The new school year begins on Thursday, September 1. What about you and this date, as you remember it from your school years?
For me, almost decades are associated with rest. Every summer since I was little, I worked in my dad’s family business, where I was always there until the last moment, and the start of school was a way to calm down.
We think that the teacher goes to school on September 1st, but it’s not like that, we always have a preparation week. But for me, it is connected with optimism and a new beginning, and I would like everyone to be able to perceive it that way. It’s an opportunity to start over, to learn something new.
Schools are facing big challenges this year. Integration of Ukrainian children, rising energy prices and related problems. And maybe another wave of the pandemic. How hard will it be to face these challenges?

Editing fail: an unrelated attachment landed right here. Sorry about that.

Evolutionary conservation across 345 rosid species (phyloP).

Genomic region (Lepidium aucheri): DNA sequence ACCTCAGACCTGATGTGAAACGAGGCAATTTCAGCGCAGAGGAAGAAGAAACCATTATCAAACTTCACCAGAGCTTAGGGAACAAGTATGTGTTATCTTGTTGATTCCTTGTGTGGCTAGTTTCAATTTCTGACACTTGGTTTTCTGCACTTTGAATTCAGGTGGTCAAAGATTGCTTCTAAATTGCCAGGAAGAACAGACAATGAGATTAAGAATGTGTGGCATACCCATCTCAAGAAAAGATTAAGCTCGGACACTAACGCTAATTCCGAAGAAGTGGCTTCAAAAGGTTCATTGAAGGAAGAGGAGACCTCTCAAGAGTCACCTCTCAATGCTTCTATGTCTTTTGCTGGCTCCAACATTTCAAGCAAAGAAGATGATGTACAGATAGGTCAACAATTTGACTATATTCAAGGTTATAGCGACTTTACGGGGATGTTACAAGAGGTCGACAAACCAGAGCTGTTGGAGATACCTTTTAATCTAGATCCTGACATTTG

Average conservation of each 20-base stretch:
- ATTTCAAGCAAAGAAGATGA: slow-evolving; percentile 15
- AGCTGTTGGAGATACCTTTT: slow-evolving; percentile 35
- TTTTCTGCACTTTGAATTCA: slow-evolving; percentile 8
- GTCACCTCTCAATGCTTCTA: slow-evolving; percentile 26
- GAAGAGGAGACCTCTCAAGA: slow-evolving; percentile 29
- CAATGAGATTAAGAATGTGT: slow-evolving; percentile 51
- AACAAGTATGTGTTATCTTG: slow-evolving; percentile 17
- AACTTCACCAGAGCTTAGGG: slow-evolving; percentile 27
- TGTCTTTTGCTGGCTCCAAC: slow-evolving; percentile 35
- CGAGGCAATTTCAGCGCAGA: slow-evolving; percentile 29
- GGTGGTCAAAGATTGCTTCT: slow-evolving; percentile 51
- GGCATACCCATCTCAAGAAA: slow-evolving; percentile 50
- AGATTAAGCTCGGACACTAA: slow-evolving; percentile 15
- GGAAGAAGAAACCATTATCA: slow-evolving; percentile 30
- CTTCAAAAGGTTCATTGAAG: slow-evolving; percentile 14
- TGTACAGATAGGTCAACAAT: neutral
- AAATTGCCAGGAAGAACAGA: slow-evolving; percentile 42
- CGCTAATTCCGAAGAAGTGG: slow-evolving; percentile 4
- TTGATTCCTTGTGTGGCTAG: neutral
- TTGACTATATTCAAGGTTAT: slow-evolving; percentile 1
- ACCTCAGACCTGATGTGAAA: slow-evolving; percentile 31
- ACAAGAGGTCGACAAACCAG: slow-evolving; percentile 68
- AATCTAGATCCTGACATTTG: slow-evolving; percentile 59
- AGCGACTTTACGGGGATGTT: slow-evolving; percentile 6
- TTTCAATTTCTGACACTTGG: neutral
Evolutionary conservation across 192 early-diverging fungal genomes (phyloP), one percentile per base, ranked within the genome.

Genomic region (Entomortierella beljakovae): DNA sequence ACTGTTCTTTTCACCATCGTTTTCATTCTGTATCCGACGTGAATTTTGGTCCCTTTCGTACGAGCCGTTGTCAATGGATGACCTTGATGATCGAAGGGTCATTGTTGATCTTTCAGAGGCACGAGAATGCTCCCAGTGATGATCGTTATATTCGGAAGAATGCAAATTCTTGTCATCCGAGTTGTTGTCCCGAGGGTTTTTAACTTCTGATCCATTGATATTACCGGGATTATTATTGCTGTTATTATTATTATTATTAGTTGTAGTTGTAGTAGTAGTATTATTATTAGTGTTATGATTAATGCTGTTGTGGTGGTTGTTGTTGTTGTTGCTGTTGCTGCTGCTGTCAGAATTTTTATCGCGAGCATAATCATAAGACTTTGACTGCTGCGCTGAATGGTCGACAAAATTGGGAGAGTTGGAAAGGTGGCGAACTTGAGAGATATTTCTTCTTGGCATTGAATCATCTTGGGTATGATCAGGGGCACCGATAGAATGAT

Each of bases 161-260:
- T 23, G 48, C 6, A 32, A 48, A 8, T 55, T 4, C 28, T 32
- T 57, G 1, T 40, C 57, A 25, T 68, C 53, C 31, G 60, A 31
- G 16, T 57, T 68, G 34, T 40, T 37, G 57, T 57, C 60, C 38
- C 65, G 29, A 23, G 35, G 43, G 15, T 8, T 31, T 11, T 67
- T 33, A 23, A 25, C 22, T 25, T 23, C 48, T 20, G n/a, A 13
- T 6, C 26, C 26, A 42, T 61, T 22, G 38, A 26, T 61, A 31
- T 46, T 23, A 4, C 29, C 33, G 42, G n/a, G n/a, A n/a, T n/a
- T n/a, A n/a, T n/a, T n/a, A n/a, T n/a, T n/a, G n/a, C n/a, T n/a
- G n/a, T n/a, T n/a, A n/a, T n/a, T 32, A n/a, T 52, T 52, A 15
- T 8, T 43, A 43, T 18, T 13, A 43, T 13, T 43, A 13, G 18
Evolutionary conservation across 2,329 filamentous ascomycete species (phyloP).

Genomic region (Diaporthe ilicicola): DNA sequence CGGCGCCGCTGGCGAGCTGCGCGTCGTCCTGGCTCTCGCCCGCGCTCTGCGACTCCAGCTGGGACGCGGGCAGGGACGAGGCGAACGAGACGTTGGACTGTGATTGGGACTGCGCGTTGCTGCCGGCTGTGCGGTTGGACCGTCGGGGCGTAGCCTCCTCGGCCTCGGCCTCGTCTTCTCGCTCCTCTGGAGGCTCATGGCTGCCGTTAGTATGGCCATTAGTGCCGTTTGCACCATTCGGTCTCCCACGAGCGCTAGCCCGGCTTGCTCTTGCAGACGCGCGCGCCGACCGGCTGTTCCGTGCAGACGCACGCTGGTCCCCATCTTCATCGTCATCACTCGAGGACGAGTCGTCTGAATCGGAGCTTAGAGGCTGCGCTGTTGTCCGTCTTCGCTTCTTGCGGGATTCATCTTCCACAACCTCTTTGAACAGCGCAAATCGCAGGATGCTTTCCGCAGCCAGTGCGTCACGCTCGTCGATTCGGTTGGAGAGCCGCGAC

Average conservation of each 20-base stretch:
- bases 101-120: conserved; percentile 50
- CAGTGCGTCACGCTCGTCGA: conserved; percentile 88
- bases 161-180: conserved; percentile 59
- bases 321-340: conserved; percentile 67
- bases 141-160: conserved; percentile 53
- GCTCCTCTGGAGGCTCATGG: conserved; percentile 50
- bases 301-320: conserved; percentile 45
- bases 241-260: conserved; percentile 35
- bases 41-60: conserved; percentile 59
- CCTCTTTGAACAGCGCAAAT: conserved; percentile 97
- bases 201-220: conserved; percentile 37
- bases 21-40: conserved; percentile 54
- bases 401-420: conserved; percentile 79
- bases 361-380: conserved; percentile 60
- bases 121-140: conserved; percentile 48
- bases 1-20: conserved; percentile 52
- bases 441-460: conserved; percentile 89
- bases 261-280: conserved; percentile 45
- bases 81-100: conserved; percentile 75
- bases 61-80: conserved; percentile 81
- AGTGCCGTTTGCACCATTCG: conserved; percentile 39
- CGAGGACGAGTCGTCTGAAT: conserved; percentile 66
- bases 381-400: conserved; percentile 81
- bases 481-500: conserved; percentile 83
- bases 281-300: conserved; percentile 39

I am very happy that I work at a school in a district where there is good cooperation between the principal and the founder. As a result, we as teachers are much less affected by the problems that happen.
The founder will support the director, who in turn will support us. I can very naively say that I don’t know. The integration of Ukrainian children will certainly be a challenge, but it is nothing to be afraid of. I believe we are ready for it and we can handle it.
Will he still know the impact of covid in the new school year, or…
(interrupts) Undoubtedly! The only certainty we have is that we will keep uncovering what it did to the children. It’s a whole new experience and unfortunately, from what we know about children’s deteriorating mental health, it appears that they will be recovering from it for a long time. And the work of a teacher is all the more important to me, because he is a person who, above all others, can help a lot.
It can identify a child at risk of domestic violence or anything else. When I see that the child, who is usually lively and cheerful, starts to withdraw, then do not push him and do not impose on him, but let him know that I care about him and if he wants, I am there for him.
How do you work with children to make them feel good and able to work with their feelings?